At the end of the previous EU summit on June 28-29, euphoria briefly gripped the markets as it appeared that the eurozone had finally gotten its act together. Leaders agreed to directly recapitalize Spain's struggling banks through its bailout funds, as well as to allow the bailout funds to directly buy eurozone sovereign debt.
However, as I noted in an article last week on Seeking Alpha, what the EU summit achieved was merely window dressing, with no concrete short-term measures taken to halt the spreading eurozone crisis. Spanish banks will be recapitalized only AFTER a new common eurozone banking regulator is established within the ECB, and the bailout funds are nowhere near large enough to have an impact on sovereign bond yields.
It appears as though markets now understand the EU summit had no immediate accomplishments. First, after reaching a post-summit low of 6.45% on the day the summit ended, Spanish 10 year bond yields briefly broke above 7% last Friday, before settling back to end at around 6.98%.
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Second, Spanish two year bonds jumped a full 52 basis points in a single day last Thursday.
As this excellent article from Business Insider explains, much of the recent borrowing by the Spanish government has been at a maturity of three years or less. This is because Spanish banks borrowed heavily from the ECB under its multi-trillion dollar three year LTRO refinancing operations, and then on-loaned the money to the Spanish government. A jump in Spanish two year sovereign yields, therefore, is essentially a vote of no-confidence in the short-term solvency of the Spanish government.
In my mind, we are now back where we were two weeks ago before the EU summit, with Europe and the eurozone flashing code red. Is there anything that authorities in Europe can still do to stem the crisis, at least in the short-term?
I believe the answer is a definitive yes. I will say again what I said in my two previous articles: The ECB must engage in massive and unlimited Quantitative Easing to the tune of trillions of Euros, and it must do so immediately. ECB QE is now the only thing that can actually drive down sovereign yields of troubled eurozone members to low enough levels to allow them to avoid default. Only this type of "shock and awe" QE program by the ECB will bring eurozone political leaders enough time to reach agreement on the full-scale fiscal union that the common currency needs to survive over the long-term.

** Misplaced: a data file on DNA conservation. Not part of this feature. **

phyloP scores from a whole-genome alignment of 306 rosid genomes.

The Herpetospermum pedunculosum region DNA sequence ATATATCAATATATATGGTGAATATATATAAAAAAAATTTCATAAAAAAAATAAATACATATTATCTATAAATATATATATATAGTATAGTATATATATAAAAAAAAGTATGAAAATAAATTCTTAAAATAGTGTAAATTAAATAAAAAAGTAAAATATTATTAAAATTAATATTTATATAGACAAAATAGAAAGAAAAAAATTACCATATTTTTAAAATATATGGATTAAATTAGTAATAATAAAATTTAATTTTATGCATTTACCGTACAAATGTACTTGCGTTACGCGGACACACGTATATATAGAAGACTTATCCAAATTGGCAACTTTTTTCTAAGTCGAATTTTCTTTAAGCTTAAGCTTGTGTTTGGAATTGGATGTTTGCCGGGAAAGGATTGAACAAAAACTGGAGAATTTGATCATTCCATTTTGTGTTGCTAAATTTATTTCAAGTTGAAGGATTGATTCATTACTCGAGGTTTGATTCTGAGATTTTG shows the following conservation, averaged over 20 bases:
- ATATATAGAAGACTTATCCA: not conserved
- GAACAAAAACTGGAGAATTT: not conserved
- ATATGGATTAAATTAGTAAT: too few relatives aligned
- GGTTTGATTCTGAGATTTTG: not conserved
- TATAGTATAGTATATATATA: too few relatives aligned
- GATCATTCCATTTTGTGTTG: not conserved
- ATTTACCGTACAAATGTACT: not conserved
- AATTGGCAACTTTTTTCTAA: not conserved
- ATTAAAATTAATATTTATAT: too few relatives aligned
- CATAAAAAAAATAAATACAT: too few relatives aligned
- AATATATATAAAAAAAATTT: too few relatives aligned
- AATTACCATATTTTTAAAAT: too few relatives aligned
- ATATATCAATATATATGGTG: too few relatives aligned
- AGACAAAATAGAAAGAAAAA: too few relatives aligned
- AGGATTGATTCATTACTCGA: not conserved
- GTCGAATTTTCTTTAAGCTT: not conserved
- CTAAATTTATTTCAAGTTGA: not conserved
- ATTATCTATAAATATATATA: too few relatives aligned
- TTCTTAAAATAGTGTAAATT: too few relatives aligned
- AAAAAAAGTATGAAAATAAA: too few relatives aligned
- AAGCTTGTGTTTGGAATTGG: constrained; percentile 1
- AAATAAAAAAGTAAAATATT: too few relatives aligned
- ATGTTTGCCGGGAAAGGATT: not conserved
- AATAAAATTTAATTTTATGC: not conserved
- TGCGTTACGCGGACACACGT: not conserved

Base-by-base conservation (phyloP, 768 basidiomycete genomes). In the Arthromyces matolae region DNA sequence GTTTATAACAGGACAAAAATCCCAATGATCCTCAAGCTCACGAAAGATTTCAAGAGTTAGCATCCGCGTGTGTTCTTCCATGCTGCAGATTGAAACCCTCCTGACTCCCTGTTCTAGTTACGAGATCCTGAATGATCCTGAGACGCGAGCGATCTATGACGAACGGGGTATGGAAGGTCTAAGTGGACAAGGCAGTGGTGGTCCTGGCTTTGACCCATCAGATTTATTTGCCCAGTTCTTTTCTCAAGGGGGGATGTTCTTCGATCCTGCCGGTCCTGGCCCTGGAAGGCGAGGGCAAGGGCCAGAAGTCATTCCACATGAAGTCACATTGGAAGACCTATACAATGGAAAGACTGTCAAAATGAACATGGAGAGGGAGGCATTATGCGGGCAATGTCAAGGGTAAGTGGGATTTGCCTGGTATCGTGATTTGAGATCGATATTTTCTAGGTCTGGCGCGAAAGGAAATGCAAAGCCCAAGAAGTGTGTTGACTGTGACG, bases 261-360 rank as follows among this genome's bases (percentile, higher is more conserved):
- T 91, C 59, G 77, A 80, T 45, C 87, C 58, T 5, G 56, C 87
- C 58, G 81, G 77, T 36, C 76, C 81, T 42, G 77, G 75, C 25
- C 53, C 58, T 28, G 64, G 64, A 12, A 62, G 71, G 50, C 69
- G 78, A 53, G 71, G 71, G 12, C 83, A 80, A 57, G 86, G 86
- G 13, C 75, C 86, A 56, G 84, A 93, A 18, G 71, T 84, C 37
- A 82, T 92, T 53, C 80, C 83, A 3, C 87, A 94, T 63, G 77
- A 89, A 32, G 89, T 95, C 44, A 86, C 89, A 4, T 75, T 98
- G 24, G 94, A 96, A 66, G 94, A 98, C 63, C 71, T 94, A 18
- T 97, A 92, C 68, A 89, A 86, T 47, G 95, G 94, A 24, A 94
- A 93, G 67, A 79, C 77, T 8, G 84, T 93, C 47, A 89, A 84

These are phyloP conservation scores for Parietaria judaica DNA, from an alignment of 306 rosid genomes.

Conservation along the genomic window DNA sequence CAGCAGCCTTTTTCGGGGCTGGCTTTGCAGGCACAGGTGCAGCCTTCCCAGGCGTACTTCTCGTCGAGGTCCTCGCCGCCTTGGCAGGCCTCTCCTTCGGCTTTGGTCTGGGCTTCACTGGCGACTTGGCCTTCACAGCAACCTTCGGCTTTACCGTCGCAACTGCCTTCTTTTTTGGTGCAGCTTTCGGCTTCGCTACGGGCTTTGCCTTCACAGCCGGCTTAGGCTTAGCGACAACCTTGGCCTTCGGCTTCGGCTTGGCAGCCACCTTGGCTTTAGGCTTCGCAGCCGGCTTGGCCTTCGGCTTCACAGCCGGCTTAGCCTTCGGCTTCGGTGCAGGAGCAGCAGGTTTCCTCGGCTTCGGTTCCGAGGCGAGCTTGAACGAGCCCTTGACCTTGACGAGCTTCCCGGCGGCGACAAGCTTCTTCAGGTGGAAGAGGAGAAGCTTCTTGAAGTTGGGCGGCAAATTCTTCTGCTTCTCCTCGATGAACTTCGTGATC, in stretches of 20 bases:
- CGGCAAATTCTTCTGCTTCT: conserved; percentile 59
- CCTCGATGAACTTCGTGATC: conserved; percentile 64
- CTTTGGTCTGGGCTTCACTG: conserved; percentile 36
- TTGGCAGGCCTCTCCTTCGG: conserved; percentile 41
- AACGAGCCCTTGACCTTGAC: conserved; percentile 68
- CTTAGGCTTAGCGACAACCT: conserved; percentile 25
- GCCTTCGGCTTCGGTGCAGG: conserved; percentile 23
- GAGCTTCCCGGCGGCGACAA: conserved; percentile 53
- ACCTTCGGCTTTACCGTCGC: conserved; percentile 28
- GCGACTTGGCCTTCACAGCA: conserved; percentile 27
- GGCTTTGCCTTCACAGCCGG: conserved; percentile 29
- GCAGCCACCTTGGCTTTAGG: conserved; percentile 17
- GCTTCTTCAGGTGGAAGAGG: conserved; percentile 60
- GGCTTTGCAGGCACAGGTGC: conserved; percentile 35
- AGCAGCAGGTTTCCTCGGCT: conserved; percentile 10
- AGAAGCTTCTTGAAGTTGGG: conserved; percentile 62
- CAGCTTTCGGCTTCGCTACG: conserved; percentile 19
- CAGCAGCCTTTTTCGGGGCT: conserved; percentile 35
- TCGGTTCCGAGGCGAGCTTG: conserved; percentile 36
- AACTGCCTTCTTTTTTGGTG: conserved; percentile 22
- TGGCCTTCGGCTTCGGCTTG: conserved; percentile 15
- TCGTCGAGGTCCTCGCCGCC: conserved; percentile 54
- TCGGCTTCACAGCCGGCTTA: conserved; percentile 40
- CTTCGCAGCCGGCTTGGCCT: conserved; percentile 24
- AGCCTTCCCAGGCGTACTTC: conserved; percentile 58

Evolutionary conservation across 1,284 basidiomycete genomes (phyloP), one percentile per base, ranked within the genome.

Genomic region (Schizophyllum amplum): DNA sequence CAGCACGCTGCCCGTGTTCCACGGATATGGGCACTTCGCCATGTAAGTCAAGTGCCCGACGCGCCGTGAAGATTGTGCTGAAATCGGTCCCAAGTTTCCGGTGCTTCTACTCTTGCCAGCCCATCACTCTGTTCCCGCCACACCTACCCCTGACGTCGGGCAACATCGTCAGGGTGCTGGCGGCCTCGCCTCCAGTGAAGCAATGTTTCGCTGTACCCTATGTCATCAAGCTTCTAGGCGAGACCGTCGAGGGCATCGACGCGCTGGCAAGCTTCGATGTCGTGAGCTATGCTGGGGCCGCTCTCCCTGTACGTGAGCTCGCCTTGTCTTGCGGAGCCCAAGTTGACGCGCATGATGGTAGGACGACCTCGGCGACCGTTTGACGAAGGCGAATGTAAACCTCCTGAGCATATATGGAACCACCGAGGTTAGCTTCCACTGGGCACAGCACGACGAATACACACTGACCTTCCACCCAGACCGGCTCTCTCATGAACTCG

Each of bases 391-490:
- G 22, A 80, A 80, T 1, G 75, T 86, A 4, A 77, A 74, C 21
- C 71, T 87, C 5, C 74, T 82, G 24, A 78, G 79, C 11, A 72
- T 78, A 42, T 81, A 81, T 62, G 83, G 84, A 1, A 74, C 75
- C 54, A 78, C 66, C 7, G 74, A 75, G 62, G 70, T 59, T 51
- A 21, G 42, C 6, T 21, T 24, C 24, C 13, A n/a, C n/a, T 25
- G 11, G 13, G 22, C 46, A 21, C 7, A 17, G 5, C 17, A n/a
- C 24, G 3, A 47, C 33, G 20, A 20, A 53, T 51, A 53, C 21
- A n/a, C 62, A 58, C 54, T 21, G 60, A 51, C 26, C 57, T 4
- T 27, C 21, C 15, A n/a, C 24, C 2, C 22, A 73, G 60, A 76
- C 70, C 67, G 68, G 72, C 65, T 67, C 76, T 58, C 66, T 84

Just to be clear, I do not mean to argue that QE is somehow an ideal solution; but rather, that without it, we risk a meltdown in Europe that would make Lehman seem like child's play. In sum, massive QE by the ECB is merely the lesser of two evils. Given that a primary role of any central bank is to be the lender of last resort in a crisis, I am befuddled that the ECB will not act as it should.
Unfortunately, given that there is no indication that ECB is prepared to implement QE on the scale needed, I believe that risks from the eurozone will remain highly elevated. Investors would be wise, therefore, to ensure they are adequately hedged in case Europe should suddenly melt down.
How to play the continued volatility in Europe? First, we should note that between the eurozone crisis and slowing US growth, there has been a surge into the perceived safe haven of the dollar. On Friday, the Euro fell 1 percent to a two year low of $1.2264, before rebounding to close near $1.23. The best way to play continued dollar strength is the PowerShares DB USD Bull ETF (UUP). UUP owns 58% of its assets in long dollar/short Euro trades.
Second, I still believe that in the current environment any investor with a substantial equity portfolio should hold at least some amount of Treasury bonds as a hedge. Treasuries are the asset class most negatively correlated to equities of which I am aware, and you can be reasonably sure that if Treasury bond yields are moving up, that your equity portfolio likely is as well. Some combination of the iShares Barclays 7-10 Year Treasury Bond ETF (IEF) or the iShares Barclays 10-20 Year Treasury Bond ETF (TLH) are a good combination.
Disclosure: I hold some Treasuries in my 401(k)